The likelihood of a dog to show aggressive behaviour in any particular situation varies markedly from dog to dog. Some dogs tend to respond aggressively with very little stimulation. Others may be subjected to all kinds of threatening stimuli and events and yet never attempt to bite.
The difference in the threshold prompting aggressive behaviour is influenced by both environmental and genetic factors. If this threshold is low, a dog will be more likely to bite. Raising the threshold makes a dog less likely to respond aggressively. This threshold can be raised using behaviour modification techniques, but the potential for change is influenced by a dog’s gender, age, breed, general temperament, and the way in which the behaviour modification techniques are chosen and implemented.
Because working with aggressive dogs can be potentially dangerous, behaviour modification techniques should only be attempted by, or under the guidance of, an experienced animal behaviour professional who understands animal learning theory and behaviour.
Q: How can aggression be treated?
- First, check with your veterinarian to rule out medical causes for the aggressive behaviour.
- Seek professional advice. An aggression problem will not go away by itself. Working with aggression problems requires in-home help from an animal behaviour specialist.
- Take precautions. Your first priority is to keep people and other animals safe. Supervise, confine, and/or restrict your dog’s activities until you can obtain professional guidance. You are liable for your dog’s behaviour. If you must take your dog out in public, consider a cage-type muzzle as a temporary precaution, and remember that some dogs are clever enough to get a muzzle off.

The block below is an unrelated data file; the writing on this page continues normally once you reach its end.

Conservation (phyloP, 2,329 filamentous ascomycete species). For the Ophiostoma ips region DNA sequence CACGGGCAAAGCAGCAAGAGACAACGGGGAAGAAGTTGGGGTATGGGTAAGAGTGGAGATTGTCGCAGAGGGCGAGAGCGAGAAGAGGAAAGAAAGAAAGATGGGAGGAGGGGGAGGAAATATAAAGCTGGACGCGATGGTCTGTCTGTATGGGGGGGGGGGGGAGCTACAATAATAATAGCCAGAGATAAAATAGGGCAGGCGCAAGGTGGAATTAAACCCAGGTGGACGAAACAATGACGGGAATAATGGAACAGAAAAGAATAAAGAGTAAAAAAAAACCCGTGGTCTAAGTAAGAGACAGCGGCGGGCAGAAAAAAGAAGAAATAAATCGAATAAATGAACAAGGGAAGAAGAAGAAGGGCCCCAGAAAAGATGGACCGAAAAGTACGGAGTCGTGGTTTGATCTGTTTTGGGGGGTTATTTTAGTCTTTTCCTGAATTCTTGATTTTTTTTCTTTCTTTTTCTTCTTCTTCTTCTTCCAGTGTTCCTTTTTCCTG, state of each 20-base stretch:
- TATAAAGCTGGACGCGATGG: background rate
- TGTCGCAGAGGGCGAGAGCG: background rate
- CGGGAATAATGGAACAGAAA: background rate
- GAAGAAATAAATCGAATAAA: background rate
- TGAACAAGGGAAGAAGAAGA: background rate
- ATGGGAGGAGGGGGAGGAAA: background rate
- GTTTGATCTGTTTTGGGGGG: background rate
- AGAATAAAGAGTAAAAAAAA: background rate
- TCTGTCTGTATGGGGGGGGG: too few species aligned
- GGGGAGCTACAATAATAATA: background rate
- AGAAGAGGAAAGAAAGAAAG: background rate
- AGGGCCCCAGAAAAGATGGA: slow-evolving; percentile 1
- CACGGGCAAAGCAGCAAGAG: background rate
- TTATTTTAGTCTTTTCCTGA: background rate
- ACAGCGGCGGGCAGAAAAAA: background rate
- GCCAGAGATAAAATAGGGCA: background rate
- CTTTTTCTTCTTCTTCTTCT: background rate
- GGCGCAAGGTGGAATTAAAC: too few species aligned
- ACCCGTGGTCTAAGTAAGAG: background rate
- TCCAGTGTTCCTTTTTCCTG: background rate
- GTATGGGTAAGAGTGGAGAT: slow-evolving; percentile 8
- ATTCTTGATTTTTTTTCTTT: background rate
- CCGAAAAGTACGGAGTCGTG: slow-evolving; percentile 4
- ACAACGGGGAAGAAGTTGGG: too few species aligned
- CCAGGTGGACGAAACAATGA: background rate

- Avoid exposing your dog to situations where he is more likely to show aggression. You may need to keep him confined to a safe room and limit his contact with visitors or other people.
- If your dog is possessive of toys or treats, or territorial in certain locations, prevent access and you’ll prevent the problem. In an emergency, bribe him with something better than what he has. For example, if he steals your shoe, trade him the shoe for a piece of chicken.
- Spey or neuter your dog. Intact dogs are more likely to display dominance, territorial, and protective aggressive behaviour.
Treatment for aggression often involves behavioural modification techniques. These techniques use positive reinforcement as the basis – reward ‘good’ behaviour and avoid reinforcing ‘unwanted’ behaviour. Treatment for aggression generally does not involve the owner ‘punishing’, using aversion therapy or being aggressive towards the dog as this is likely to make the dog’s aggressive behaviour worse.
For example, a fearful dog being walked on leash may become anxious upon seeing an unfamiliar dog at a distance, and react by becoming more aggressive as it approaches. The fact that the dog is constrained to a leash may increase its stress levels, as the dog perceives its escape options to be limited. If the owner chooses to scold or punish the dog at this stage, it could cause the dog to associate unfamiliar people or dogs with both punishment and fear, thereby reinforcing the anxiety-related aggression and making it worse.